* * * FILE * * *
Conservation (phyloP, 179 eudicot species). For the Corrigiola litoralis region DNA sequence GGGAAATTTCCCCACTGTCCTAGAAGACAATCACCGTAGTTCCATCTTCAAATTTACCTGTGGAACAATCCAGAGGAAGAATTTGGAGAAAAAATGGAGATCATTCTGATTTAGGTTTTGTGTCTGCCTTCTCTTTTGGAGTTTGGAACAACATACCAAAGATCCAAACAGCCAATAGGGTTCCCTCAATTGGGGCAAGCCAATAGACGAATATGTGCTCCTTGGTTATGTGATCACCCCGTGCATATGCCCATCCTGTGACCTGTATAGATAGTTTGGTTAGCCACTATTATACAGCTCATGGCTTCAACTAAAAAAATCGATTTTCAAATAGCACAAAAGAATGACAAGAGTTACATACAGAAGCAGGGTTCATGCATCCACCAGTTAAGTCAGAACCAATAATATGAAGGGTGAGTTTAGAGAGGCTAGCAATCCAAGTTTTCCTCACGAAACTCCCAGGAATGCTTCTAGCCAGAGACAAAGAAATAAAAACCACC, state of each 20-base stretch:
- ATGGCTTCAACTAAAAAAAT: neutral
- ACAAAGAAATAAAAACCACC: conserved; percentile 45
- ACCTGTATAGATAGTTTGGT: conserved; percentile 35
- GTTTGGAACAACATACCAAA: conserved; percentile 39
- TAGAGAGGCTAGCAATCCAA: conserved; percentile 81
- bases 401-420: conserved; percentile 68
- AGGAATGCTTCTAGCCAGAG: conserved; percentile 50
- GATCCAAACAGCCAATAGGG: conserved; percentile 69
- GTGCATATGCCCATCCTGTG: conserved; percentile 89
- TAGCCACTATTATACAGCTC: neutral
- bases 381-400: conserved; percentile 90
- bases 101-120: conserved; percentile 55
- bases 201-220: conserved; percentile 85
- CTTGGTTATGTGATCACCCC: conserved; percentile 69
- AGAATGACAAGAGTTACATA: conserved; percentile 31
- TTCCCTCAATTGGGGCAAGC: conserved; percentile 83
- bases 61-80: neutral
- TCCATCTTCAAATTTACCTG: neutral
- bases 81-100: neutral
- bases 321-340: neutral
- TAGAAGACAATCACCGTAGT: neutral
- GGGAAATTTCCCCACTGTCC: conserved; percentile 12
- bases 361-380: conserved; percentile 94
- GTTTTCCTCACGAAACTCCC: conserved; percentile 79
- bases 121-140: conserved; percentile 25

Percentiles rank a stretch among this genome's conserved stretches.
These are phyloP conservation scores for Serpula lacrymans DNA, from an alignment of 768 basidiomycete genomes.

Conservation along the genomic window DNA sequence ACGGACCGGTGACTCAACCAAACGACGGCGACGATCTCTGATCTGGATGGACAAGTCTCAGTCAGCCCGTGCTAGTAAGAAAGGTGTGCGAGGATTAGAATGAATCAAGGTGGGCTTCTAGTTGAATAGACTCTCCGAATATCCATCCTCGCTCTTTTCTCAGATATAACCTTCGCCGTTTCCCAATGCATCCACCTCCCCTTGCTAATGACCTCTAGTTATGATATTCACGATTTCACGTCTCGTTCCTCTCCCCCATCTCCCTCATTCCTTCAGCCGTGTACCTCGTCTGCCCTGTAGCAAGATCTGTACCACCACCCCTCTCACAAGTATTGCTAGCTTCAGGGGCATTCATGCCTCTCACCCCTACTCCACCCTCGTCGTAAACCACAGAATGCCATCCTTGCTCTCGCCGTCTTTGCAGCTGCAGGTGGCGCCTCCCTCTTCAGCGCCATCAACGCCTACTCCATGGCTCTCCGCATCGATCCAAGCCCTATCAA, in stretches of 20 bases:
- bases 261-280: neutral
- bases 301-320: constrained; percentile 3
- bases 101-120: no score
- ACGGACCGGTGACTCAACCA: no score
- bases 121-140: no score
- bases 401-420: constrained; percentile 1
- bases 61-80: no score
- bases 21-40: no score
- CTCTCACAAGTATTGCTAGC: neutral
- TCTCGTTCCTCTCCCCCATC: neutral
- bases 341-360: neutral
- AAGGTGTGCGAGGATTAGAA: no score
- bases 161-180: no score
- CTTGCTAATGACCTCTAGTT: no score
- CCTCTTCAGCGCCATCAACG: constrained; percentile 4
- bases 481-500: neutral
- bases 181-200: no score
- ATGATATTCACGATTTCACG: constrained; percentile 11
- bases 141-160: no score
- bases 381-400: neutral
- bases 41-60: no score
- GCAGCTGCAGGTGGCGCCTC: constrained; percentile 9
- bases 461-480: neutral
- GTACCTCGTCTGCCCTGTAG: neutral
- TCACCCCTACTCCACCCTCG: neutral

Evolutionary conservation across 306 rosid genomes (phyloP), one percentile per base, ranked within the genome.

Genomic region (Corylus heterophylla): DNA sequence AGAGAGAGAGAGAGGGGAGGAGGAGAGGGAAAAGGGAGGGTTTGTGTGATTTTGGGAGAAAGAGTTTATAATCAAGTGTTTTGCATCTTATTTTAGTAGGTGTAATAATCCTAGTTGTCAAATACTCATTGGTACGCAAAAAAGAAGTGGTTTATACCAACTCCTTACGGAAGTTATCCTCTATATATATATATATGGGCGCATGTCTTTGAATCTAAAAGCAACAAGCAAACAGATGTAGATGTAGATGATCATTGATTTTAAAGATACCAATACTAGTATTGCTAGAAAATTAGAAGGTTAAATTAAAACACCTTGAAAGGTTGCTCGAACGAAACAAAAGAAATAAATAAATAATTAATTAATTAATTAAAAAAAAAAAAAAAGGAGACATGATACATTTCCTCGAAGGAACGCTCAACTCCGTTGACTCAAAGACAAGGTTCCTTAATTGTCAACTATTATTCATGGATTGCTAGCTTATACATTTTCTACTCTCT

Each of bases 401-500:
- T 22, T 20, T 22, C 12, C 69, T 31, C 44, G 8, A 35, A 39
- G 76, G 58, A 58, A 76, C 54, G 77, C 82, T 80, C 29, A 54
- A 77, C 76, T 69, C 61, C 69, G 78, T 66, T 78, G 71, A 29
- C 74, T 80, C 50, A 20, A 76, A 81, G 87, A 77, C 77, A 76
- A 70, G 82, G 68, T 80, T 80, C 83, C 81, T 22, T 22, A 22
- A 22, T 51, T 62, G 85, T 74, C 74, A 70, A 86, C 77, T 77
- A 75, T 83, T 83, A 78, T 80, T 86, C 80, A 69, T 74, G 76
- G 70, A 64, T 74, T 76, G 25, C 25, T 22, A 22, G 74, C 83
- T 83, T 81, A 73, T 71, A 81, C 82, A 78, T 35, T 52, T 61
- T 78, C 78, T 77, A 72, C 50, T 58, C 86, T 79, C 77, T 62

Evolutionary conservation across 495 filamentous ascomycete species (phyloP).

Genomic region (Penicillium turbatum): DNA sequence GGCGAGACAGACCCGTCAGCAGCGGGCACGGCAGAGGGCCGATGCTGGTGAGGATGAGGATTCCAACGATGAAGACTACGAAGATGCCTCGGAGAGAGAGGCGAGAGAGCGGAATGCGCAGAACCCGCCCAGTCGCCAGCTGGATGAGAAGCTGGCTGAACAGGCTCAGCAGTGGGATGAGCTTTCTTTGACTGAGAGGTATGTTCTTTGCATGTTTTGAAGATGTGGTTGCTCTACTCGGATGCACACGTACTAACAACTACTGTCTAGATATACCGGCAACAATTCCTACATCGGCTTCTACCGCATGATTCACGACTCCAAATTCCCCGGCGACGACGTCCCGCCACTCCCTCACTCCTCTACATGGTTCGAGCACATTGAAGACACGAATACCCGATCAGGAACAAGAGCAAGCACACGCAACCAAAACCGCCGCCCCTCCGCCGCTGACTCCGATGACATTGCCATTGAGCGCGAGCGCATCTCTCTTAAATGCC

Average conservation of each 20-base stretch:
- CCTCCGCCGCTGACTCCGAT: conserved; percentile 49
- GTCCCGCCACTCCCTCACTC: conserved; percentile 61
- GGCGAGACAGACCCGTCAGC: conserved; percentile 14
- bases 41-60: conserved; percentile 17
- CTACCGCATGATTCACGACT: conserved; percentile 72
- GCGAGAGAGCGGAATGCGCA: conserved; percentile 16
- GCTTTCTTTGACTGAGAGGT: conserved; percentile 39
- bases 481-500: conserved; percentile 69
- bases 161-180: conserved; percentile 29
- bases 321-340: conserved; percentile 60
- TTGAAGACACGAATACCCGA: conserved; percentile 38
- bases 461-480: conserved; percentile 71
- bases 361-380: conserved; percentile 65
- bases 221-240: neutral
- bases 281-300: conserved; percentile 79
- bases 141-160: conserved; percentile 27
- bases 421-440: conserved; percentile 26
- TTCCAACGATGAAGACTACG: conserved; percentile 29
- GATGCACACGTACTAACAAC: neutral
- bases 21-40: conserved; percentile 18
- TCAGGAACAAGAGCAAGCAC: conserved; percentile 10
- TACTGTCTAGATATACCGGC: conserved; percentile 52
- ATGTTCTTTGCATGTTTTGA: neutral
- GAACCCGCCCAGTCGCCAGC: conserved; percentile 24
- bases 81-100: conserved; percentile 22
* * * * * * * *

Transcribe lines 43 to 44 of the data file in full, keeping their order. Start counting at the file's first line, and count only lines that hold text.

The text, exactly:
- CTTGCTAATGACCTCTAGTT: no score
- CCTCTTCAGCGCCATCAACG: constrained; percentile 4